by David Melton
I was an undergrad when my brother-in-law, James Nash, first got me to read the little Moody Press biography of Adoniram Judson. From that moment I was hooked. I would have been hooked a few years earlier but when my sister, Grace, recommended it to me, I laughed her off. I said to her, “I don’t want to read that dumb twelve-year-old-girl book.” I could not have been more wrong. Only one other story outside of the Scriptures — the story of my father’s conversation which radiated the Gospel to me and now to my household — trumps the impact of Adoniram Judson’s story on me for 35 years (it would be a good 40 if I had listened to Grace). Maybe that’s because Elisabeth Elliot’s words from Shadow of the Almighty have been etched in my mind for years: “If we are to find the channel and the harbor, surely we need some lights to steer by.” For me, Judson has been a beacon.
This month is the 200th anniversary of the sailing of two Massachusetts young people, Adoniram and Ann Judson, from Salem to the mission fields of the East. I have been laying this bicentennial on our Boston students pretty thick.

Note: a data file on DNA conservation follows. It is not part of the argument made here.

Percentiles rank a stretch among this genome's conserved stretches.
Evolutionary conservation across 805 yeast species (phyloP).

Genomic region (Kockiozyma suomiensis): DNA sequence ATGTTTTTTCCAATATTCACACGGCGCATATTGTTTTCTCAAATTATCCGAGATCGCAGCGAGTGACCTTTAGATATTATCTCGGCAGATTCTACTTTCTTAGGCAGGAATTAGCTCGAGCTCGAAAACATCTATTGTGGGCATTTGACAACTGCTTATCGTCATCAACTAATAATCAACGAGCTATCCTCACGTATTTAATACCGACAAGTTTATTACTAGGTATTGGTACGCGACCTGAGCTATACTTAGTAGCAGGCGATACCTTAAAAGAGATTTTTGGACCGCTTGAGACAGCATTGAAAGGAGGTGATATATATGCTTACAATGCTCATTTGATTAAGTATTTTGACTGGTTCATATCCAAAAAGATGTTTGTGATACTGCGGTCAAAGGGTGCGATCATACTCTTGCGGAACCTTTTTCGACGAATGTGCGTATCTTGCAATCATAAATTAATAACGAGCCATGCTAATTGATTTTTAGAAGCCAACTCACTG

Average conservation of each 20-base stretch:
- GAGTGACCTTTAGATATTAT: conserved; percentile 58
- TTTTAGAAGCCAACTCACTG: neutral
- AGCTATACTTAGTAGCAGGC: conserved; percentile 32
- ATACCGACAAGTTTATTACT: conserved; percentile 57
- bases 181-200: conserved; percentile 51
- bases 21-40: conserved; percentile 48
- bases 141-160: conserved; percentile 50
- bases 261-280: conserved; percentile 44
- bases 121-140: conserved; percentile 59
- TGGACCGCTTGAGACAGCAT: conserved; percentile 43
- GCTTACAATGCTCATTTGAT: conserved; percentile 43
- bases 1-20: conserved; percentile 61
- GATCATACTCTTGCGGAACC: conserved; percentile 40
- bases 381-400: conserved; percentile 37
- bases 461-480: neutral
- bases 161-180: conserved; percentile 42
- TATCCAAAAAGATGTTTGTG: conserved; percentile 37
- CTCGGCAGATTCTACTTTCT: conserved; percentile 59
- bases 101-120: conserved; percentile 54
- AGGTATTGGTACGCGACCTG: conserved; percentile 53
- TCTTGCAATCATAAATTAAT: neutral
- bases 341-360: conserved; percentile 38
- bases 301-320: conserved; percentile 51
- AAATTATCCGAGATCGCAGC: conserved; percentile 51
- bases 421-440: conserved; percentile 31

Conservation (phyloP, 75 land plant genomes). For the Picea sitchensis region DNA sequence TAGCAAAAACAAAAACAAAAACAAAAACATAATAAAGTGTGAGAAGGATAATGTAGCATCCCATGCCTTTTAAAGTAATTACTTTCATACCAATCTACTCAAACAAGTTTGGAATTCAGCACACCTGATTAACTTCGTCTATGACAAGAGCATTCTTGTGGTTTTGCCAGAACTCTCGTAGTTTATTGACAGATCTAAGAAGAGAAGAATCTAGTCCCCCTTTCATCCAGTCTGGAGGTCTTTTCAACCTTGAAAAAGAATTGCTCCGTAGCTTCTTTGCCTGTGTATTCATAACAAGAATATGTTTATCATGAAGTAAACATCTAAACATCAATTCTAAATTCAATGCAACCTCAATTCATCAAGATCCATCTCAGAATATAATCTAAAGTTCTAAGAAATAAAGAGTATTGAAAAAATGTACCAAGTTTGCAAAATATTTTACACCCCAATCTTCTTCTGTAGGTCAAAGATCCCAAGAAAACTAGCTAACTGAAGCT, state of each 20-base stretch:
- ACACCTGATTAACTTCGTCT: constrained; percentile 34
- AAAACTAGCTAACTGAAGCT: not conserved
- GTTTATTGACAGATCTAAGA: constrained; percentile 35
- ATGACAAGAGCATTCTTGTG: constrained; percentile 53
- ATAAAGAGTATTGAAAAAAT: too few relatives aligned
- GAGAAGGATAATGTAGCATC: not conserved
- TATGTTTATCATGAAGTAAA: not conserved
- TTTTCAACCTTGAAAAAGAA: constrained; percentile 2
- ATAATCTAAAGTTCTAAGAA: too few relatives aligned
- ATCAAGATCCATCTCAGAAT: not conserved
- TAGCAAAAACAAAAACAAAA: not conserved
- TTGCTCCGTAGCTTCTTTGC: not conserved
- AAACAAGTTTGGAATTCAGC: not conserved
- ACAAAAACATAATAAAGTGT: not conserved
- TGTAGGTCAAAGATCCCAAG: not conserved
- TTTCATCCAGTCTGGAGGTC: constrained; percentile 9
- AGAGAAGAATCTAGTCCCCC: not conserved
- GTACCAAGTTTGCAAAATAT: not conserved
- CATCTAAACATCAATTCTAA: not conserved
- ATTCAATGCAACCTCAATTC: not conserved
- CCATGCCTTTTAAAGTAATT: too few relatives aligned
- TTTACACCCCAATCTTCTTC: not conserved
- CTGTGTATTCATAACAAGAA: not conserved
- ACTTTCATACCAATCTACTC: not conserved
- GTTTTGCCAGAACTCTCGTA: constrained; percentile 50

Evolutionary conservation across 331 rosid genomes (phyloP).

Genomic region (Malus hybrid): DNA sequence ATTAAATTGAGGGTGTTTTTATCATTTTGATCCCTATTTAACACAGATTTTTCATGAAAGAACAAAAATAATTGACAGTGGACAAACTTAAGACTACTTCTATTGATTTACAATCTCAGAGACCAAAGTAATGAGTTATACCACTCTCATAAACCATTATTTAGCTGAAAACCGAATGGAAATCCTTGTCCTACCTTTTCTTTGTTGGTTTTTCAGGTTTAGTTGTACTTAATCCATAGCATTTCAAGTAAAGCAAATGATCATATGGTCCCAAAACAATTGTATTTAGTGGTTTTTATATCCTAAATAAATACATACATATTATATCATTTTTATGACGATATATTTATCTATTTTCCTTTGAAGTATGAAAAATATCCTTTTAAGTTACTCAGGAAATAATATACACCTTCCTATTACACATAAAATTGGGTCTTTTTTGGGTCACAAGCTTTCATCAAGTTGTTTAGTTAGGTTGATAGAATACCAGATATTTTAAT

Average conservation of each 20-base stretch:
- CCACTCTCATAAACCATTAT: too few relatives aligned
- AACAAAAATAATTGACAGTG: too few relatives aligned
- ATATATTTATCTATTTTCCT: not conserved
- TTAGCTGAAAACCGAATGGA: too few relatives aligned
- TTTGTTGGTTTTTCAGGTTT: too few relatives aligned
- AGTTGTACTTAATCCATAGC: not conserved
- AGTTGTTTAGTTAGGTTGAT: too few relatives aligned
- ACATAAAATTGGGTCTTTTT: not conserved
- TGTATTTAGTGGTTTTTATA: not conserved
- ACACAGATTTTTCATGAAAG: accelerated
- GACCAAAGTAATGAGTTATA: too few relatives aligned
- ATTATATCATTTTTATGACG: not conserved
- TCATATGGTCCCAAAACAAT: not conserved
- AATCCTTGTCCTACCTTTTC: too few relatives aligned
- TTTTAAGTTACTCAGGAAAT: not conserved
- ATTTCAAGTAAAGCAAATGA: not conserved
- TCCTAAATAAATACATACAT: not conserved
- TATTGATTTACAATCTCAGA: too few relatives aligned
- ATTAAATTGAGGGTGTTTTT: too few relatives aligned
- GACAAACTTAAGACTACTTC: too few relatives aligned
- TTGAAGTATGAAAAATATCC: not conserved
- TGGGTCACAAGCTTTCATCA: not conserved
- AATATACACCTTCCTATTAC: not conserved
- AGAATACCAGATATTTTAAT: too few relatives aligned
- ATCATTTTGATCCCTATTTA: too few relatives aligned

I have always been most stirred — once I understood the story of the Judsons — by the original letters and diary letters that have survived. I’m sitting here today with a three-inch-tall file I’ve accumulated through the years of copies of original Judson writings, as well as my copy of the 1853 memoir compiled by Francis Wayland.
For example, I love the way Ann tried to explain to a lifelong friend why she and Adoniram had become Baptists: “Thus, my dear Nancy, we are confirmed Baptists, not because we wished to be, but because truth compelled us to be.”
In another setting, when avoiding conflict was impossible, Judson conveyed that he communicated so as “to please One whom I desire to love supremely, and whose smile I covet above all created good.”
Frustrated? Try this one. “If we cannot do all the good we would, let us do all the good we can, and not fret because our means are limited.”
Philosophy of ministry? “The preached Gospel and the written Word are the two arms which are to pull down the kingdom of darkness and build up the Redeemer’s.”
Is the ministry fire in your gut in need of a little stoking like mine does all too often? “Happiness consists not in outward circumstances. Millions of Burmans are perishing. I am almost the only person on earth who has attained their language to such a degree as to be able to communicate the way of salvation. How great are my obligations to spend and be spent for Christ! What a privilege to be allowed to serve Him in such interesting circumstances, and to suffer for Him.”
Light for my way. Happy Judson bicentennial. Thanks, James. Sorry, Grace.